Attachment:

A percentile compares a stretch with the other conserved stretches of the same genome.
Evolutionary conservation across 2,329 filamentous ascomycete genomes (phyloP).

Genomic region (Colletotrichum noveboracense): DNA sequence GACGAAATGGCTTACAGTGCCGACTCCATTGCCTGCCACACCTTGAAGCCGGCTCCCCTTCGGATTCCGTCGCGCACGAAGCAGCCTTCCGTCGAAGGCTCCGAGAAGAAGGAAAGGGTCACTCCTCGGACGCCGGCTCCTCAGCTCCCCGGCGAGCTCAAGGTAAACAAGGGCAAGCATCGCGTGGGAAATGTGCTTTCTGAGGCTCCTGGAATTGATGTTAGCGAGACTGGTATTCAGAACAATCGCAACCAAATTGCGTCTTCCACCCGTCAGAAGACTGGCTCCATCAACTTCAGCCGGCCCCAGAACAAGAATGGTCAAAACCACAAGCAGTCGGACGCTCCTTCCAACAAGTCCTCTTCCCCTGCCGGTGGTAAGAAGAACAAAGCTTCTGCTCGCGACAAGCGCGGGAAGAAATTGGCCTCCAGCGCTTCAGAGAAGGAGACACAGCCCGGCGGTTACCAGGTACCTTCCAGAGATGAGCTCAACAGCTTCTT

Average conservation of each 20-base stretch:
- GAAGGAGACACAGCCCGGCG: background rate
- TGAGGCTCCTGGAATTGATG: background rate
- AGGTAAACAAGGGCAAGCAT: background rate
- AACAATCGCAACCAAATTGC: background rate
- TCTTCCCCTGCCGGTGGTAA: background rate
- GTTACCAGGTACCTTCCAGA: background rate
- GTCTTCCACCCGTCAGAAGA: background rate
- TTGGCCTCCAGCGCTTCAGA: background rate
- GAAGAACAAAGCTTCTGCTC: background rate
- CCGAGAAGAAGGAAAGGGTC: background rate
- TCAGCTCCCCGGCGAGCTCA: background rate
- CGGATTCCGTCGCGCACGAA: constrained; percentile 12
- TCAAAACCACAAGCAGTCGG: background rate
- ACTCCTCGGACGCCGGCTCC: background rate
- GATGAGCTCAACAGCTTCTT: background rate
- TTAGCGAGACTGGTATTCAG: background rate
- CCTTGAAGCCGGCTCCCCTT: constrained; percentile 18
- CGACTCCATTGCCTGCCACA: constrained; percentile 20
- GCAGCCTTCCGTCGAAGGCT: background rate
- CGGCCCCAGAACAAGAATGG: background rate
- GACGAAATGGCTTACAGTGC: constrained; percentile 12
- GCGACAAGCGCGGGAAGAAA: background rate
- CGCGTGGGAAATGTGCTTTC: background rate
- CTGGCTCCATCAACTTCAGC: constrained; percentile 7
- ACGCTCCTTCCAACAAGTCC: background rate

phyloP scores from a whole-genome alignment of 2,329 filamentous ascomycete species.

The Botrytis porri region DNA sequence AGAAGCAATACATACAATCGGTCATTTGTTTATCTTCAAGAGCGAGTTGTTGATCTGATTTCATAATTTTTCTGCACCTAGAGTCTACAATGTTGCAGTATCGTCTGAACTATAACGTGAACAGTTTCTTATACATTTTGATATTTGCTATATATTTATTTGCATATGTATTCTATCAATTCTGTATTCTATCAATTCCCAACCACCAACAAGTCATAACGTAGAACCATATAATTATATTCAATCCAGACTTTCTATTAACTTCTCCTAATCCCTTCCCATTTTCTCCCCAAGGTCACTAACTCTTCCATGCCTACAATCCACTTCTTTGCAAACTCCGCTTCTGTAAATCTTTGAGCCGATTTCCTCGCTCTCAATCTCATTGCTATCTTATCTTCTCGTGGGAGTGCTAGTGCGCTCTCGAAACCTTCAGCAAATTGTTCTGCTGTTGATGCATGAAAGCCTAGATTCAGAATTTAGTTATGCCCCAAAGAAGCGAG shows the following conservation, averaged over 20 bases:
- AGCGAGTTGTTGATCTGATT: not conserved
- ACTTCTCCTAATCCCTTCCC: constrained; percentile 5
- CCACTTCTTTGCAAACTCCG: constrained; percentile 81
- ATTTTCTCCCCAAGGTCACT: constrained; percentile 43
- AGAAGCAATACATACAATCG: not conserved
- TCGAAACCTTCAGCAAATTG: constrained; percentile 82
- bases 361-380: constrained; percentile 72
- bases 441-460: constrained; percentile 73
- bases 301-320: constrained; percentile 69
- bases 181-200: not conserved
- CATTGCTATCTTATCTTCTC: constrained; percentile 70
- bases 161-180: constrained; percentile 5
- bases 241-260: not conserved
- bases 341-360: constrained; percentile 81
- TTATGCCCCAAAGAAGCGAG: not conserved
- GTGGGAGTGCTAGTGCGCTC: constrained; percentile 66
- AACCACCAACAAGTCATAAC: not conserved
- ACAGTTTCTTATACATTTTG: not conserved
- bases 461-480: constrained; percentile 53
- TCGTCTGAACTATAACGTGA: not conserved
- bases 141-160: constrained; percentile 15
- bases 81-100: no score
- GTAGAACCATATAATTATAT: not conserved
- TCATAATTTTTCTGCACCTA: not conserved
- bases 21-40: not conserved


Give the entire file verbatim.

A percentile compares a stretch with the other conserved stretches of the same genome.
Evolutionary conservation across 2,329 filamentous ascomycete genomes (phyloP).

Genomic region (Colletotrichum noveboracense): DNA sequence GACGAAATGGCTTACAGTGCCGACTCCATTGCCTGCCACACCTTGAAGCCGGCTCCCCTTCGGATTCCGTCGCGCACGAAGCAGCCTTCCGTCGAAGGCTCCGAGAAGAAGGAAAGGGTCACTCCTCGGACGCCGGCTCCTCAGCTCCCCGGCGAGCTCAAGGTAAACAAGGGCAAGCATCGCGTGGGAAATGTGCTTTCTGAGGCTCCTGGAATTGATGTTAGCGAGACTGGTATTCAGAACAATCGCAACCAAATTGCGTCTTCCACCCGTCAGAAGACTGGCTCCATCAACTTCAGCCGGCCCCAGAACAAGAATGGTCAAAACCACAAGCAGTCGGACGCTCCTTCCAACAAGTCCTCTTCCCCTGCCGGTGGTAAGAAGAACAAAGCTTCTGCTCGCGACAAGCGCGGGAAGAAATTGGCCTCCAGCGCTTCAGAGAAGGAGACACAGCCCGGCGGTTACCAGGTACCTTCCAGAGATGAGCTCAACAGCTTCTT

Average conservation of each 20-base stretch:
- GAAGGAGACACAGCCCGGCG: background rate
- TGAGGCTCCTGGAATTGATG: background rate
- AGGTAAACAAGGGCAAGCAT: background rate
- AACAATCGCAACCAAATTGC: background rate
- TCTTCCCCTGCCGGTGGTAA: background rate
- GTTACCAGGTACCTTCCAGA: background rate
- GTCTTCCACCCGTCAGAAGA: background rate
- TTGGCCTCCAGCGCTTCAGA: background rate
- GAAGAACAAAGCTTCTGCTC: background rate
- CCGAGAAGAAGGAAAGGGTC: background rate
- TCAGCTCCCCGGCGAGCTCA: background rate
- CGGATTCCGTCGCGCACGAA: constrained; percentile 12
- TCAAAACCACAAGCAGTCGG: background rate
- ACTCCTCGGACGCCGGCTCC: background rate
- GATGAGCTCAACAGCTTCTT: background rate
- TTAGCGAGACTGGTATTCAG: background rate
- CCTTGAAGCCGGCTCCCCTT: constrained; percentile 18
- CGACTCCATTGCCTGCCACA: constrained; percentile 20
- GCAGCCTTCCGTCGAAGGCT: background rate
- CGGCCCCAGAACAAGAATGG: background rate
- GACGAAATGGCTTACAGTGC: constrained; percentile 12
- GCGACAAGCGCGGGAAGAAA: background rate
- CGCGTGGGAAATGTGCTTTC: background rate
- CTGGCTCCATCAACTTCAGC: constrained; percentile 7
- ACGCTCCTTCCAACAAGTCC: background rate

phyloP scores from a whole-genome alignment of 2,329 filamentous ascomycete species.

The Botrytis porri region DNA sequence AGAAGCAATACATACAATCGGTCATTTGTTTATCTTCAAGAGCGAGTTGTTGATCTGATTTCATAATTTTTCTGCACCTAGAGTCTACAATGTTGCAGTATCGTCTGAACTATAACGTGAACAGTTTCTTATACATTTTGATATTTGCTATATATTTATTTGCATATGTATTCTATCAATTCTGTATTCTATCAATTCCCAACCACCAACAAGTCATAACGTAGAACCATATAATTATATTCAATCCAGACTTTCTATTAACTTCTCCTAATCCCTTCCCATTTTCTCCCCAAGGTCACTAACTCTTCCATGCCTACAATCCACTTCTTTGCAAACTCCGCTTCTGTAAATCTTTGAGCCGATTTCCTCGCTCTCAATCTCATTGCTATCTTATCTTCTCGTGGGAGTGCTAGTGCGCTCTCGAAACCTTCAGCAAATTGTTCTGCTGTTGATGCATGAAAGCCTAGATTCAGAATTTAGTTATGCCCCAAAGAAGCGAG shows the following conservation, averaged over 20 bases:
- AGCGAGTTGTTGATCTGATT: not conserved
- ACTTCTCCTAATCCCTTCCC: constrained; percentile 5
- CCACTTCTTTGCAAACTCCG: constrained; percentile 81
- ATTTTCTCCCCAAGGTCACT: constrained; percentile 43
- AGAAGCAATACATACAATCG: not conserved
- TCGAAACCTTCAGCAAATTG: constrained; percentile 82
- bases 361-380: constrained; percentile 72
- bases 441-460: constrained; percentile 73
- bases 301-320: constrained; percentile 69
- bases 181-200: not conserved
- CATTGCTATCTTATCTTCTC: constrained; percentile 70
- bases 161-180: constrained; percentile 5
- bases 241-260: not conserved
- bases 341-360: constrained; percentile 81
- TTATGCCCCAAAGAAGCGAG: not conserved
- GTGGGAGTGCTAGTGCGCTC: constrained; percentile 66
- AACCACCAACAAGTCATAAC: not conserved
- ACAGTTTCTTATACATTTTG: not conserved
- bases 461-480: constrained; percentile 53
- TCGTCTGAACTATAACGTGA: not conserved
- bases 141-160: constrained; percentile 15
- bases 81-100: no score
- GTAGAACCATATAATTATAT: not conserved
- TCATAATTTTTCTGCACCTA: not conserved
- bases 21-40: not conserved